Dont just assign an essay. Break it down into baby step assignments and become hands on in evaluating each step and letting her orally think through the next one so that when she has to write it, she has already really thought it through.

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My oldest and I both credit Writing With Skill for breaking down the process in an easily understandable way for him.  His writing improved immensely due to it, and he was able to write coherent reports easily for the first time.

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I cried many many tears over my 8th grade DS's writing and told my husband in bed at night that I was ruining him. He was very resistant to IEW even though I felt he really needed the organization/structure of that program to guide him. So I was sneaky and watched the TWSS videos and pretended it was so I could use the program with his younger sisters (which I did that too) but in actuality I was also crafting writing assignments for him centered around subjects that really interested him and stirred his passion. 😎  I told him we were using Literary Lesson from the Lord of the Rings for his 9th grade English program, which was very exciting to his 14 year old self. I told him the curriculum was kind of too easy for him because his abilities were higher than that (a little flattery never hurt anybody) and so I wanted to beef up the writing assignments to challenge him more. To my ultra-competitive DS, this was music to his ears and definitely got his buy in. The writing assignments I assigned followed the IEW units but were about the extra literary units in LLftLotR (details from Tolkien's life, how Tolkien used etymology/language, how characters compare to other classic epic heroes, etc., Arthurian legends, etc.). Some were about more straight fact type writing as in a report. Others required a little more analysis and opinion and a thesis so more like formal essay. After that his writing improved and he was willing to do Windows to the World, which really really really helped his writing improve.

Fast forward to this year and he's a junior and he just wrote an essay on Beowulf that made me cry. Happy tears this time, because it was so much better than anything I could have imagined he would ever write when he was in 8th grade and I was in despair about what to do next.

All that to say, don't underestimate the power of a few years worth of maturity. 🙂

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I agree with 8Fillstheheart that it's not clear what the issue is to me. One of my complaints about "reports" for the grade 3-8 crowd is that the purpose, audience, etc. is often lacking from these assignments so they're not clear at all to the student. It sounds like she can summarize something she's read about, yes? Then she's actually doing okay. Can she do the sort of nonfiction assignments that elementary/middle school students often have that aren't thesis papers? For example, could she write a book or movie review of something she's read or watched? Could she write a newspaper article about something? What about if she were assigned to write a "children's book" for younger kids about a nonfiction topic? What if she writes personal nonfiction, such as describing something that happened to her? Sometimes when students are told to write a "report" it's just really confusing what it's even supposed to be. I'm an adult and I don't know what a "report" is for a 7th grader.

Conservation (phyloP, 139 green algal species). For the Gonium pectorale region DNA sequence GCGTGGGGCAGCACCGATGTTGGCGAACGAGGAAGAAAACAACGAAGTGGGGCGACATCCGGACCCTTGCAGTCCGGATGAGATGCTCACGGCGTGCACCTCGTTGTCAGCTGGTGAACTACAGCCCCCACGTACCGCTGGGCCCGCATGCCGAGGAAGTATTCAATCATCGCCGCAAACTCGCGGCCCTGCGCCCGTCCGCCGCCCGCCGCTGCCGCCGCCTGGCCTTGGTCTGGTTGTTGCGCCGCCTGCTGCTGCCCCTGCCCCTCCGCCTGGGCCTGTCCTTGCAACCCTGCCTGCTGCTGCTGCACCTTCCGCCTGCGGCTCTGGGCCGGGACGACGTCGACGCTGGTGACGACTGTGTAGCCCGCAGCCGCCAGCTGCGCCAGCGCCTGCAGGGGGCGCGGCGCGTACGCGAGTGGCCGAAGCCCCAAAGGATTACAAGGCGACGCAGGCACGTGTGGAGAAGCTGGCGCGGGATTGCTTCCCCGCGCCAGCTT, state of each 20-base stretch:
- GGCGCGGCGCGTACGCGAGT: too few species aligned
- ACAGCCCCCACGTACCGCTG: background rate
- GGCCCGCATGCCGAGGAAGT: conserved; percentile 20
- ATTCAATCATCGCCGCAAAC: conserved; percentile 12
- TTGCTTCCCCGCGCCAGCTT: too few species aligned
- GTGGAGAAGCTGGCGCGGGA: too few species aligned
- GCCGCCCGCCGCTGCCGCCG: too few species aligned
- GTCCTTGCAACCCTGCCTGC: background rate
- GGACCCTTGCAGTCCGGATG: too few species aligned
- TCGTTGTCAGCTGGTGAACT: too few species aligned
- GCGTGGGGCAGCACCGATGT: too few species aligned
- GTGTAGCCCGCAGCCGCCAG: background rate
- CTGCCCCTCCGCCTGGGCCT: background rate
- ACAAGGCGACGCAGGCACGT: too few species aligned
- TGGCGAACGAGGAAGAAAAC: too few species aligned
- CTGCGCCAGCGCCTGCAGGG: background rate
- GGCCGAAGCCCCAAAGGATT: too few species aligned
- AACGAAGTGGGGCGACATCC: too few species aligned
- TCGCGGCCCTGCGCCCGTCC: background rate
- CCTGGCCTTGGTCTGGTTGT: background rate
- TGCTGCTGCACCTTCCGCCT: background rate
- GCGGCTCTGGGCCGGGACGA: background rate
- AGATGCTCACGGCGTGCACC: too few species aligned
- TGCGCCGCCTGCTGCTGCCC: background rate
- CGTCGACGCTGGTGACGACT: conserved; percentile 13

One bridge for kids who like to write creatively is to have them write nonfiction forms but for creative topics. For example, a serious newspaper article about a fairy tale, as if it really happened and they're the reporter. Personal essays can also help bridge this gap.

My guess is that she needs help on organization. If you're not going to go the IEW/formula path for this... I find it just takes feedback and handholding. And there's nothing wrong with handholding!

Help for High School is for thesis papers. That's a whole other can of worms. Agreed again with 8 that she's okay if she's only writing her first ones now. That's on track. Most middle schoolers don't need to have mastered them yet. Just try them out if a student is ready. I liked Twisting Arms for this... but there are other resources. Help for High School is good, but it's not right for all kids, especially on the younger end for it.

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For my kids who are great creative writers and balk at academic writing it has much to do with organizing information. I had to spend a lot more time working on structure, necessary elements, tone/voice, and I had to work at helping them find topics which interested them enough that they would more readily engage with the “boring” writing.  When explaining basic essay I used an article for an example of why Twilight Princess was the best Zelda game. Totally engaged them! It was a good example of a basic essay too.